Foreign Traders Buying Most Since Abenomics in a Suga-Free Japan
(Bloomberg) -- Foreign investors are set to buy the most Japanese stocks since the heyday of Abenomics after Prime Minister Yoshihide Suga’s shock resignation put Japan back in the headlines.
Fund managers and strategists from JPMorgan Securities Japan Co., Baillie Gifford & Co. and BNP Paribas Asset Management are among a string of investors who say they’re becoming more positive on Japan as markets gear up to learn who will be the next prime minister.
“We have become more bullish,” Ryota Sakagami, chief Japan equity strategist at JPMorgan Securities, wrote in a note. Foreign investors have been “substantially underweight on Japan and primed for significant buying.”
In a market where foreigners account for two-thirds of stock trading, a switch in overseas sentiment could change the dynamic. Japanese equities have lagged developed peers for most of this year.
A new administration brings the prospects of a spending boost or reforms to vested interests, and foreign investors are back at the table, buying 363.6 billion yen ($3.3 billion) of equities on the Tokyo Stock Exchange’s First Section in the week through Sept. 3.
That’s put 2021 on course to be the best year of buying of cash equities by foreign investors since 2013, when foreign interest surged in former Prime Minister Shinzo Abe’s Abenomics program. It would also be the first year of net purchases by foreigners since 2017, data from Japan Exchange Group show.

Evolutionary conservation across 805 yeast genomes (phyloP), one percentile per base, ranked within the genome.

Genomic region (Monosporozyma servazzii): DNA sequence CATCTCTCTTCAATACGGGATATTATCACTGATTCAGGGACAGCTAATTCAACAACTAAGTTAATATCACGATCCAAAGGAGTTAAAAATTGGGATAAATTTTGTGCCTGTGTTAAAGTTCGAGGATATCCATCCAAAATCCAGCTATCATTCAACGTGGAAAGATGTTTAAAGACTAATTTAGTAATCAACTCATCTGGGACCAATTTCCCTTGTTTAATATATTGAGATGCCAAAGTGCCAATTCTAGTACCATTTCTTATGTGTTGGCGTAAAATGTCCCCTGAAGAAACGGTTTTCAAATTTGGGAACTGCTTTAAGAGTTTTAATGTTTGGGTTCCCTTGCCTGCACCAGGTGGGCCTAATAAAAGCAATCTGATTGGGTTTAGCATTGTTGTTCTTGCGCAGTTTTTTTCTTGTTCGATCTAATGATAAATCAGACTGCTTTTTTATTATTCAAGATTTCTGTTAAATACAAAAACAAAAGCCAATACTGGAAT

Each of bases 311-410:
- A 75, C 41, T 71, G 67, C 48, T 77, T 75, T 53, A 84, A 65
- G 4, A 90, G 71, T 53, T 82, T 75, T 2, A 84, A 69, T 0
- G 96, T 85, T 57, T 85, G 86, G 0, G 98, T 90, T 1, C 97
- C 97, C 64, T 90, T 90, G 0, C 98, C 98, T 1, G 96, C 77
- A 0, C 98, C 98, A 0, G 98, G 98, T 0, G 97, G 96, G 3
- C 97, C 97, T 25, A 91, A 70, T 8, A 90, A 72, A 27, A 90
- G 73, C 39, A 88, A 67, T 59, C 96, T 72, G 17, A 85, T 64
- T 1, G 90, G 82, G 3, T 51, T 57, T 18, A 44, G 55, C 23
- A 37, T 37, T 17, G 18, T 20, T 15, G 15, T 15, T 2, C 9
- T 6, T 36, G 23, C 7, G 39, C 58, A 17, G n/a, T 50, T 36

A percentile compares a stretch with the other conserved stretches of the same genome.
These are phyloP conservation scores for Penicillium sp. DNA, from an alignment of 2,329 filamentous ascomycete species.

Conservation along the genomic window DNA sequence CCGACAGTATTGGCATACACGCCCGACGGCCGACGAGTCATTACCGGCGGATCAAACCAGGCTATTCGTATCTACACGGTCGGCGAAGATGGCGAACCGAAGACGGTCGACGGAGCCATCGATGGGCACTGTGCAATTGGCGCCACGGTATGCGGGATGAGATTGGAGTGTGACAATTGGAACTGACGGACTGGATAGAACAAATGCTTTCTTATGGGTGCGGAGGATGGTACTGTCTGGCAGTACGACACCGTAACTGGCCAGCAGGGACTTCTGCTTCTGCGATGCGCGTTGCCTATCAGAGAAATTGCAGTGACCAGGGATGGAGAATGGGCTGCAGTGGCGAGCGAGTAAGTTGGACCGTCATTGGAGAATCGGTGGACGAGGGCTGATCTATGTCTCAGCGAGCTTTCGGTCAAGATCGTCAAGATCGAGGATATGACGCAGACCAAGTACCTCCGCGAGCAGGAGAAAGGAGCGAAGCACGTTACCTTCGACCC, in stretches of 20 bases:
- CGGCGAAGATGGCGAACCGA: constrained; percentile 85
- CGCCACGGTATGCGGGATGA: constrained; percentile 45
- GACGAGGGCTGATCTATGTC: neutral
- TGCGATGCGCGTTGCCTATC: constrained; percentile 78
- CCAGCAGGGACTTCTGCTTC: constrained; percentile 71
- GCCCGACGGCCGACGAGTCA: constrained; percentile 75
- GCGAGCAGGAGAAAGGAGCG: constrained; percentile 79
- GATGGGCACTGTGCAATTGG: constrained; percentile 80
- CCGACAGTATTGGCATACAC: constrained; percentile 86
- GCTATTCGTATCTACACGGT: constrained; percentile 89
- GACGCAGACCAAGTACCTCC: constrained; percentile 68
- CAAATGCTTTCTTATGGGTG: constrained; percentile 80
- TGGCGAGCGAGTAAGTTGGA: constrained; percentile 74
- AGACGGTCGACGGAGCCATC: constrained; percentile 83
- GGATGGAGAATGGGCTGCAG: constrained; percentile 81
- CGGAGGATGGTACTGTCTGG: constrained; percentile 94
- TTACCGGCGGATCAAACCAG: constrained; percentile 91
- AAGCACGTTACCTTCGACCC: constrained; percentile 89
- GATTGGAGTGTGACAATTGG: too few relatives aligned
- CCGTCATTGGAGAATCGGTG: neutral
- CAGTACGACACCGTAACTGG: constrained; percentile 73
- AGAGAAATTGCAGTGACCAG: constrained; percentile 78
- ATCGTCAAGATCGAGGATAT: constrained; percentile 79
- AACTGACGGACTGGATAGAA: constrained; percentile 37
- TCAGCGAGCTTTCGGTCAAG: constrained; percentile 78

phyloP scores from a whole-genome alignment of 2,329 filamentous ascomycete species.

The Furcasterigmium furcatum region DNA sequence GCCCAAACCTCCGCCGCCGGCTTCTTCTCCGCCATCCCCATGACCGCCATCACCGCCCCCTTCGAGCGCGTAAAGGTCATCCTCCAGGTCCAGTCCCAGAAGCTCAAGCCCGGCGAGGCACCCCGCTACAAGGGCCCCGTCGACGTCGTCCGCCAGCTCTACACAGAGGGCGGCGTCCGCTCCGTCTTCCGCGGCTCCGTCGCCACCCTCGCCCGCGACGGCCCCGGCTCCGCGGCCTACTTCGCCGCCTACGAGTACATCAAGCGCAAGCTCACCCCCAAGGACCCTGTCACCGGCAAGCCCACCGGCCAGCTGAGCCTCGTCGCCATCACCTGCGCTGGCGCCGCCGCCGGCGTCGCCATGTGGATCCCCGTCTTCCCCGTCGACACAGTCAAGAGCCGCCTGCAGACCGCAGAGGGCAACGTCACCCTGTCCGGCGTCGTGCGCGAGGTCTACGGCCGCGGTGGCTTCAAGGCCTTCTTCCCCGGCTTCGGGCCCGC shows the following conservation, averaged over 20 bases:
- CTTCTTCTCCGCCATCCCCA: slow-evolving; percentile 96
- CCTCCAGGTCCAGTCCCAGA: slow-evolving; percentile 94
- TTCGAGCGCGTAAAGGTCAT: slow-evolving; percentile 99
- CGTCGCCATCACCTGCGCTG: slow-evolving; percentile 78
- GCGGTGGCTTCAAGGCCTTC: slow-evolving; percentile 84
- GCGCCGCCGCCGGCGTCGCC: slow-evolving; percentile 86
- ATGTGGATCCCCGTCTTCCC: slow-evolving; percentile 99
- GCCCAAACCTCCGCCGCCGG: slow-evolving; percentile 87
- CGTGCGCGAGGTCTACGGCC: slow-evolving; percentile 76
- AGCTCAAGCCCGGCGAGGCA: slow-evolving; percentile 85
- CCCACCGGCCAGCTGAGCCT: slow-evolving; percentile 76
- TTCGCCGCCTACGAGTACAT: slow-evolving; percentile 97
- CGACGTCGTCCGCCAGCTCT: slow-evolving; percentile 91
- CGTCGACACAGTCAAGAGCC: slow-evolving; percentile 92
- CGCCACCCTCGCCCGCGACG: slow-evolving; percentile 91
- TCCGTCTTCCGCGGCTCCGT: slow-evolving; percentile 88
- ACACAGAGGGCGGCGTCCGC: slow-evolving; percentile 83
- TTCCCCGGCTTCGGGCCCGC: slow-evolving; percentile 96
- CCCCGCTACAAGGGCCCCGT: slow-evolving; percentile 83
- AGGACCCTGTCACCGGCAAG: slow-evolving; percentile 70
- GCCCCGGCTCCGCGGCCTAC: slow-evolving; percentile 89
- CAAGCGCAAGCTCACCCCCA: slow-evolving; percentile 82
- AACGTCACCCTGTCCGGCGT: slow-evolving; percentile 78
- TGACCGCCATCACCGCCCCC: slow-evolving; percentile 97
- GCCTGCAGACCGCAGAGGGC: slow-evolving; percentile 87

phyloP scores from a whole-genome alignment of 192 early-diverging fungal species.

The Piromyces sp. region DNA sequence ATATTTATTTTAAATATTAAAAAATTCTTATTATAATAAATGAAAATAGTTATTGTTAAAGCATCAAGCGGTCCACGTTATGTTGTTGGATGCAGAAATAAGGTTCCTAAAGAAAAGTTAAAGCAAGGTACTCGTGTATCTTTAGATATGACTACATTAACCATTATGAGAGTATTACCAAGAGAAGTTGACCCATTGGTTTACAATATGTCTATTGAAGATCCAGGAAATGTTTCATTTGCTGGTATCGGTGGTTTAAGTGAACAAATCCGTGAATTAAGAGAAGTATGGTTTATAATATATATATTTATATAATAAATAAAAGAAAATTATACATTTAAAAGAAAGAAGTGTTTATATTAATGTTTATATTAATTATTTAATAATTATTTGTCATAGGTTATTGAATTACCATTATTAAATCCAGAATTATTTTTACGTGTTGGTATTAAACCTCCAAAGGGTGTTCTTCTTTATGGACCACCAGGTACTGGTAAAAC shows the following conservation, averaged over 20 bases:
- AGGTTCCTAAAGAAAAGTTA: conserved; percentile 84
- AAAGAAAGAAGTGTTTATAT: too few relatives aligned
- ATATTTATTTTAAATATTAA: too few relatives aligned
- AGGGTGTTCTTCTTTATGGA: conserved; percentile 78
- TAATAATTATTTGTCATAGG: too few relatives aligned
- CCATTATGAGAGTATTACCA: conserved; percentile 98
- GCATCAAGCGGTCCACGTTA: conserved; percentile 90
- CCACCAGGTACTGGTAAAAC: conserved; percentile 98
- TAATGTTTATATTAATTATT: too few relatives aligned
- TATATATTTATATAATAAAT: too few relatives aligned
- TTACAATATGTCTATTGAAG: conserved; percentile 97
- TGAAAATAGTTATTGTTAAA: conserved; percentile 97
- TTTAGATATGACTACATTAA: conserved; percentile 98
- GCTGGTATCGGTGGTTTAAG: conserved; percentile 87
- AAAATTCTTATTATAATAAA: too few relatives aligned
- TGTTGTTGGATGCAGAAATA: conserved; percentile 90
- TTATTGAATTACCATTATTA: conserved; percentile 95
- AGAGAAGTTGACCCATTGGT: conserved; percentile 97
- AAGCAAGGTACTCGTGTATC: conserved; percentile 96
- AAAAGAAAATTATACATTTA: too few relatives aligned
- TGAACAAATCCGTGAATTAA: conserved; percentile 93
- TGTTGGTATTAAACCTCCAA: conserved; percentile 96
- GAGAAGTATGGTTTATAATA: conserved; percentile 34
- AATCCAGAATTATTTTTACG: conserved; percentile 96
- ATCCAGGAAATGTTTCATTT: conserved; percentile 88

The Topix index soared to its highest since 1990 after Suga said he’s departing. His resignation is “helping the case for Japanese equities because it does take off the political uncertainty,” said Lale Akoner, senior market strategist at BNY Mellon Investment Management. A general election due in autumn that had been seen a risk with Suga atop the party could now give a boost to equities.
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For some, the political winds only underline their choice to go long on Japan. BNP Paribas Asset was already overweight Japan in its multi-asset portfolios, chief market strategist Daniel Morris said. “The recent changes on the political front further support that allocation,” he added.
As vaccination rates reach parity with the U.S. and Europe, an economic re-opening is also among reasons to be positive, investors say, along with an earnings rebound. Those factors will now be backed by policy support from a strong ruling party.
For Praveen Kumar, a fund manager at Baillie Gifford & Co. in Edinburgh, valuations for Japan equities remain quite cheap relative to global peers.
The Topix trades at 15 times forward earnings, versus the S&P 500’s 22 times. He sees “lots of things to like about Japan” including the absence of Chinese-style regulatory overreach and the involvement of the country’s firms in the global supply chain for sectors such as automation.
Japan could see more than 3 trillion yen of net buying in stocks and futures, according to Toru Ibayashi, the head of Japanese equities research at UBS SuMi Trust Wealth Management. He likens cyclical foreign investment in and out of Japan to the movements of waves on the ocean.
“Now, the tide is coming in,” he said.
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